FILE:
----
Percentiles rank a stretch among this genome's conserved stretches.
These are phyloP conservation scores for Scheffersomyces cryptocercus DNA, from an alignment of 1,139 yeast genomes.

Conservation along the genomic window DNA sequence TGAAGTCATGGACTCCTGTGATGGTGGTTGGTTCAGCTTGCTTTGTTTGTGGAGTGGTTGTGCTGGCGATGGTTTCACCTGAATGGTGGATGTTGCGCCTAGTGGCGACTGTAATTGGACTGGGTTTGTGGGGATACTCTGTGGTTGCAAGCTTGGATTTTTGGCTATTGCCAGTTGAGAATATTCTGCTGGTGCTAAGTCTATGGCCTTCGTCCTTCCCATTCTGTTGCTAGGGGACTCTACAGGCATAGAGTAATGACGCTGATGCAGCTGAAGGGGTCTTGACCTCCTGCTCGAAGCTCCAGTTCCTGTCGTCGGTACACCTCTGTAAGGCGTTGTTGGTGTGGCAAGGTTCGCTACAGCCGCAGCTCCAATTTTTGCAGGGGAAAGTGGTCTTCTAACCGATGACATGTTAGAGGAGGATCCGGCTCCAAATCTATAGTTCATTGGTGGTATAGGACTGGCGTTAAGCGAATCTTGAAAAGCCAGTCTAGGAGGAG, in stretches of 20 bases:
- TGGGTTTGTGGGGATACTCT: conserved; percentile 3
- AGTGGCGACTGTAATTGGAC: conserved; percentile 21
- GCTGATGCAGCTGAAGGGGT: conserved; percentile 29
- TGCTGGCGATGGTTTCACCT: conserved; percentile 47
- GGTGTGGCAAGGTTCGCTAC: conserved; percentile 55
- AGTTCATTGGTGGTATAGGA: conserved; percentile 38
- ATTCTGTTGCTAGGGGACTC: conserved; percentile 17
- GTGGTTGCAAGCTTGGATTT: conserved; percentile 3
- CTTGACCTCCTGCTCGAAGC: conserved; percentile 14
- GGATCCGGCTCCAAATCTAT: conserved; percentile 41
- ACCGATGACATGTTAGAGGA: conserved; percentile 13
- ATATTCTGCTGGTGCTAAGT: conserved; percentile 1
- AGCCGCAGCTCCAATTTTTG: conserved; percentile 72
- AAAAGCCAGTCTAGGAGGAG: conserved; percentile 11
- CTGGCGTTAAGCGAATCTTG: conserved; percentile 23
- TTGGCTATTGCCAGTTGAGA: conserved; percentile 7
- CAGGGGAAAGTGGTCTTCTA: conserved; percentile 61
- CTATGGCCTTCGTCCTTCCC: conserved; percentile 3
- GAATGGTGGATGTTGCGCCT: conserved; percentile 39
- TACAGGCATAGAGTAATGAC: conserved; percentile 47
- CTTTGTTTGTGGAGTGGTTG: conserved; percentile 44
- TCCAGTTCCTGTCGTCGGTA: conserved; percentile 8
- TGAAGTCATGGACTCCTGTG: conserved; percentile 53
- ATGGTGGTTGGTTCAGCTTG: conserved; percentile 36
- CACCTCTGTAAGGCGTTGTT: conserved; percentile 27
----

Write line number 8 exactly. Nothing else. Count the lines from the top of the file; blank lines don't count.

- GGTGTGGCAAGGTTCGCTAC: conserved; percentile 55